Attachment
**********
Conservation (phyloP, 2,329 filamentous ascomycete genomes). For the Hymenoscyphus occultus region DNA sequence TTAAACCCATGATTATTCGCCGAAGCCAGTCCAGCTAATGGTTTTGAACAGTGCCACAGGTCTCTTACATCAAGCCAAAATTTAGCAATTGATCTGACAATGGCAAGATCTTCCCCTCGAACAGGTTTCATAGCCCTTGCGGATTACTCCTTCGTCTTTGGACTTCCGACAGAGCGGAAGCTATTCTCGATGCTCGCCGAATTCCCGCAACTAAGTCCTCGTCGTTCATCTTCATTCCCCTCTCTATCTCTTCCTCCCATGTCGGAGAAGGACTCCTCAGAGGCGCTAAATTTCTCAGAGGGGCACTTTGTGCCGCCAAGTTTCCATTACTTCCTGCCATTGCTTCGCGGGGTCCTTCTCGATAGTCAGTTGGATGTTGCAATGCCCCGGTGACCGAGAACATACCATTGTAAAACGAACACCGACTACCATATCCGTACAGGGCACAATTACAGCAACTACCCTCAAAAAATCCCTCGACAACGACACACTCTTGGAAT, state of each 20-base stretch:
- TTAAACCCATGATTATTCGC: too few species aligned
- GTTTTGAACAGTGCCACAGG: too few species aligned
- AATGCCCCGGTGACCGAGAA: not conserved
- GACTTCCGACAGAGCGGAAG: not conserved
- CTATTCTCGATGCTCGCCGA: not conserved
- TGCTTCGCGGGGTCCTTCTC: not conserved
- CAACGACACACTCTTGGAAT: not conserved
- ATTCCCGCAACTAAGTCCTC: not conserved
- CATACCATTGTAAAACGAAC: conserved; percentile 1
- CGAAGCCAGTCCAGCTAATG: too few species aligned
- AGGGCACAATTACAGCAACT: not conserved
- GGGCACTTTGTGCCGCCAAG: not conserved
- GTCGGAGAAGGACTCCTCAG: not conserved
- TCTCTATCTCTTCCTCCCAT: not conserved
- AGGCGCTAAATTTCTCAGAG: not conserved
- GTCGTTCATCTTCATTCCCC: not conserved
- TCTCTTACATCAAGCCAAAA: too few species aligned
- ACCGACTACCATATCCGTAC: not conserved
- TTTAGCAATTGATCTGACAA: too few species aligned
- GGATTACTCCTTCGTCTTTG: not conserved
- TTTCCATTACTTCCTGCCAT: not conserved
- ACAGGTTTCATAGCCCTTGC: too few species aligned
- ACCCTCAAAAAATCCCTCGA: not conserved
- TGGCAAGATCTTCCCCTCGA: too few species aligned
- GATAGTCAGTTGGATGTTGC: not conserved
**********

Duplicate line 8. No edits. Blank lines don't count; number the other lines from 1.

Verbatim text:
- CAACGACACACTCTTGGAAT: not conserved